- Untouchable Entitlement: Only those who are deemed worthy by the institution are able to speak to the religious elite – without much hope of developing any type of real relationship. During the above engagement I was treated as if I was invisible, even when speaking, because I did not come from their original organization. This untouchable attitude is a form of mental abuse known as the silent treatment, which commonly greets all outsiders regardless of who they are.
- Exploitative of Faults: Narcissistic religious leaders are not exploitive of their own faults (although they may admit to minor infractions as a demonstration of how ‘real’ they are) but they are intolerable to the faults of others. Frequently, according to their judgement, the sins of others – especially those in similar or competing religious organizations – are exploited without regard for any harm that might befall the individual as a result. This is done to keep the masses in line with their organization’s standards.
- Righteous Remorse: One of the major tenants of nearly every religion is a type of confession where a person acknowledges wrong-doing and seeks restitution. Similarly that was standard with this institution, although it was approached very differently. Here, any fault was the fault of the individual or body of believers alone, and the organization was incapable of ever doing anything incorrectly. There might be a very infrequent apology for a misstep with an expectation of immediate forgiveness, followed by little to no restitution. But it is nothing compared to the expectation and subsequent treatment of the sins of the followers that are supposed to be encouraged by this process.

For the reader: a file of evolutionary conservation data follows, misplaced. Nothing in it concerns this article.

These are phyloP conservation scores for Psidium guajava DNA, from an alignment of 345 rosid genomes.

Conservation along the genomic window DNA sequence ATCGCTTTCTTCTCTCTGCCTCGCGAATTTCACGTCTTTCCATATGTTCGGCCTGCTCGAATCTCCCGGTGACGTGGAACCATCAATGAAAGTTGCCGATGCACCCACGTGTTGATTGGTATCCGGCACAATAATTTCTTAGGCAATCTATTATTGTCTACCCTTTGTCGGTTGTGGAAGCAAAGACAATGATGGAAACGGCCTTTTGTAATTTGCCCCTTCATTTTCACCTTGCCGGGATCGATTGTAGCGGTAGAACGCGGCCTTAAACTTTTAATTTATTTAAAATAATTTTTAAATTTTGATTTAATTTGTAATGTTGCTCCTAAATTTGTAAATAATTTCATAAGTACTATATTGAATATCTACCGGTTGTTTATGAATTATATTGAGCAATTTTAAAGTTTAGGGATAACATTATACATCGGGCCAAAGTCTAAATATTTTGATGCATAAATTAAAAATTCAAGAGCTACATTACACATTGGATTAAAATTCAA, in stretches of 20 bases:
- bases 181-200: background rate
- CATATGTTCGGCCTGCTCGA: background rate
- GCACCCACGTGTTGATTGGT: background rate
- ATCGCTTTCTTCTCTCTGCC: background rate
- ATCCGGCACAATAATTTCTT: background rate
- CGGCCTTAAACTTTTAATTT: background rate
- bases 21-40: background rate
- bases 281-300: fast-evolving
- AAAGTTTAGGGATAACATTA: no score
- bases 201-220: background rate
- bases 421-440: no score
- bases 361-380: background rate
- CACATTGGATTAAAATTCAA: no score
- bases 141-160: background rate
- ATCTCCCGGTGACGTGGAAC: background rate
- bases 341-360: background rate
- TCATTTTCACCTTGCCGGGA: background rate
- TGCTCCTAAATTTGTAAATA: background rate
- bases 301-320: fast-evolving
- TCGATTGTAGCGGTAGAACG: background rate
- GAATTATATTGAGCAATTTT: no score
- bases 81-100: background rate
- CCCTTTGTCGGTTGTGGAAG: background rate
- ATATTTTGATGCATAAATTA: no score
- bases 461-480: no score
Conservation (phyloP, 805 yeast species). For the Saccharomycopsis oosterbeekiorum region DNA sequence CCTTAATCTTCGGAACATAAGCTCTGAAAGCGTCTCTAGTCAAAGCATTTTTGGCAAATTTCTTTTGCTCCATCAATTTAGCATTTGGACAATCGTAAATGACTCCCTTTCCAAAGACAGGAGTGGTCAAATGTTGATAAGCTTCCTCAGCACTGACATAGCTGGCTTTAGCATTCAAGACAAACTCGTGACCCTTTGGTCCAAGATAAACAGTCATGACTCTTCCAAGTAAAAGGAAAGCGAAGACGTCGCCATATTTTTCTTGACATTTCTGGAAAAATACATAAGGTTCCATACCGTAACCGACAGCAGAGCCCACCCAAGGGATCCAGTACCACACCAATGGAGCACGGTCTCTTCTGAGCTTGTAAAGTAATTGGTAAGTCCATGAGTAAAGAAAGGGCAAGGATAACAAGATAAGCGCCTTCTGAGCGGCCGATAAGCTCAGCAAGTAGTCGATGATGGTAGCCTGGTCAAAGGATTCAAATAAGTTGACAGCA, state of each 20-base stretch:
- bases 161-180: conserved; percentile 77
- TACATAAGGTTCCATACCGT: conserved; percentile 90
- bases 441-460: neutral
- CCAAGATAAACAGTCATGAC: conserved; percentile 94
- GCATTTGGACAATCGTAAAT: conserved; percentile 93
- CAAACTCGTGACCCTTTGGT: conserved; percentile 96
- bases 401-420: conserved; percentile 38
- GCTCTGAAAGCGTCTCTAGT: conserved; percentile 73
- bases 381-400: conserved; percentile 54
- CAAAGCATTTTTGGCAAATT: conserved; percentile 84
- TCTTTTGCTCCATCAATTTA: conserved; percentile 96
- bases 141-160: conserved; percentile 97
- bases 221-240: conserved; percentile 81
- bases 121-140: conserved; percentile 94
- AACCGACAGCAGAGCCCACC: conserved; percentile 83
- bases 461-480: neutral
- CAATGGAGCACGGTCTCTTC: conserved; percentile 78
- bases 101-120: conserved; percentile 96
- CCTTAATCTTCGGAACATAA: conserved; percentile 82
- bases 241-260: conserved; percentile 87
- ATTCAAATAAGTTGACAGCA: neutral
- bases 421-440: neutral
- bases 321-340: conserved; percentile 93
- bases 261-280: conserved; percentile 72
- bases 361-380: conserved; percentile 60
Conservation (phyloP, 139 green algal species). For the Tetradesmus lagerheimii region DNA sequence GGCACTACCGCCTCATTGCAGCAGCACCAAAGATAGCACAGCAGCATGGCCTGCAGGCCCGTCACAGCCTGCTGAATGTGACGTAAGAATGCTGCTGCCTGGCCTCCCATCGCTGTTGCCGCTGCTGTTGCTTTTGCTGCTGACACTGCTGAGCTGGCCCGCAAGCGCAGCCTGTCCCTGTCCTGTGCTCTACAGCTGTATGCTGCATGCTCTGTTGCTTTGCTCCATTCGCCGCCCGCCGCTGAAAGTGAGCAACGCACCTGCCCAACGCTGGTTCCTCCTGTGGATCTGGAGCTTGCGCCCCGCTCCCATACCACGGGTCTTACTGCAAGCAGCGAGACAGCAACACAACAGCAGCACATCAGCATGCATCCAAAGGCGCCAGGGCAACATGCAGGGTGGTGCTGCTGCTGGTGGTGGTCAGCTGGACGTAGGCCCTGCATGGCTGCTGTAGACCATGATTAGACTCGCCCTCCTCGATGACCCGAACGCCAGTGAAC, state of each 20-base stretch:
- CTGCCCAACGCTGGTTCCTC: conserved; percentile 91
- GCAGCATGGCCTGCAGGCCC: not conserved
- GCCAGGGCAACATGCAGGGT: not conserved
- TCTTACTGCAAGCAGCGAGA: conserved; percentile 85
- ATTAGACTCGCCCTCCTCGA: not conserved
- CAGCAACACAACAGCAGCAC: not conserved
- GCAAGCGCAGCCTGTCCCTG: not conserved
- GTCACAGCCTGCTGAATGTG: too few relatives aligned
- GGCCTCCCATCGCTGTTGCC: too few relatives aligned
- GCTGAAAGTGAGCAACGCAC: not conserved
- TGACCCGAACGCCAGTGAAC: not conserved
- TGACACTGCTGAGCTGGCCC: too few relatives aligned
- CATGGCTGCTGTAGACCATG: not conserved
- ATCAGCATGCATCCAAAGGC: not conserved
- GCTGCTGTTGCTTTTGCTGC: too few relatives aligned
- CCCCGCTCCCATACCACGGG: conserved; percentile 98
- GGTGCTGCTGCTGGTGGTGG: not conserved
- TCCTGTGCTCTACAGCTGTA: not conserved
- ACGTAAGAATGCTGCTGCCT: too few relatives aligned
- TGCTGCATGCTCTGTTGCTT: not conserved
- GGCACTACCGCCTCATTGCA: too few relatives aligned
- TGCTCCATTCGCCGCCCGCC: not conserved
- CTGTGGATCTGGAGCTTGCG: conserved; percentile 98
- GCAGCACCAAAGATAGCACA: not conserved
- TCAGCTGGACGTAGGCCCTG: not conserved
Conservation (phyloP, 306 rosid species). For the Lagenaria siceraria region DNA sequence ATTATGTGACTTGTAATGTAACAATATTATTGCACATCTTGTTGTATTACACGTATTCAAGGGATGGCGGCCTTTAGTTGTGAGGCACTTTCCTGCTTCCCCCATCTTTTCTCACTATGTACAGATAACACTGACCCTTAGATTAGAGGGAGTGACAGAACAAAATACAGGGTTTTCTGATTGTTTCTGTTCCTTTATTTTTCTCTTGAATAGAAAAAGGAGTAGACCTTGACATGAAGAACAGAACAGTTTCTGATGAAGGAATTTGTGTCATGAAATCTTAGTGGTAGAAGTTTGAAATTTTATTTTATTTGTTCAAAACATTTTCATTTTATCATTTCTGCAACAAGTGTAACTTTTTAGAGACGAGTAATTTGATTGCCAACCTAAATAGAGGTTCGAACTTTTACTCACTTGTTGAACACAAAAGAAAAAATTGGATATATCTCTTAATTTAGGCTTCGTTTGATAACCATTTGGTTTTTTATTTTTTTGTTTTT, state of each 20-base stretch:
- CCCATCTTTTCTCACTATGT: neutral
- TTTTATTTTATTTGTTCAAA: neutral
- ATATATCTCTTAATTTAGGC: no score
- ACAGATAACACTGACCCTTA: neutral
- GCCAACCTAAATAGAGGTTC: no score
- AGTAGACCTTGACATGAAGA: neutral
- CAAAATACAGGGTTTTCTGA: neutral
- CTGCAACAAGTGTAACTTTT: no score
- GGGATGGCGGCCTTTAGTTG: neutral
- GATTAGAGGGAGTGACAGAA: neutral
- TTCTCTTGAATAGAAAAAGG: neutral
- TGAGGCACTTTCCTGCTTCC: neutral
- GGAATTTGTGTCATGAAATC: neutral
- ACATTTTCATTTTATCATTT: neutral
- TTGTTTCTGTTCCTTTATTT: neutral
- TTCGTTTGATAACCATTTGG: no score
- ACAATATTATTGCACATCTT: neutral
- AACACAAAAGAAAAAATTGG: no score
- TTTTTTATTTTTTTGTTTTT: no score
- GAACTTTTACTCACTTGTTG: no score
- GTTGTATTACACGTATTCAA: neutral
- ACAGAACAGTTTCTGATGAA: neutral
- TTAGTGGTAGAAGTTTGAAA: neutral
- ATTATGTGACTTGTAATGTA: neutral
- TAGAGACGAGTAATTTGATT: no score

- Conditional Empathy: There is no unconditional empathy from the spiritual elite to others who have had misfortune. Rather, conditional empathy is given if the person is deemed worthy of such grace. All too often, the hardships of others are seen as consequences for hidden sins or evidence of God’s disapproval of a person. The religious leaders sound more like the friends of Job constantly looking for flaws to justify his tribulation, than representations of the love they claim to live by.
- Covetous Envy: In order to remain in a position of authority, religious leaders covet the envy of their followers. From their perspective it provides them leverage to create a reason for the members of the institution to idolize them as a leader. These leaders will do and say things intentionally to spark envy in their people and maintain their religious influence. This may be in the form of monetary benefit, untarnished reputation, ideal marriage, or perfect children.
- Arrogance by Association: This is the most disappointing category of them all. With arrogance by association, even genuine believers fall into the trap of thinking that because they associate with someone, the knowledge of the “wiser” party will be rubbed off onto them. This keeps a person from studying the tenets of their own faith for themselves and instead sets a person up to be greatly deceived.
To be fair, there are plenty of religious organizations and institutes that do not adhered to the above listed description. Finding one can be a chore but is well worth the effort. It is important when searching for an establishment that is healthy and honest to stick to your beliefs and not be intoxicated by false pretenses and reputation alone. Stay true to your personal beliefs and use wise discretion, and these types of institutions can be avoided.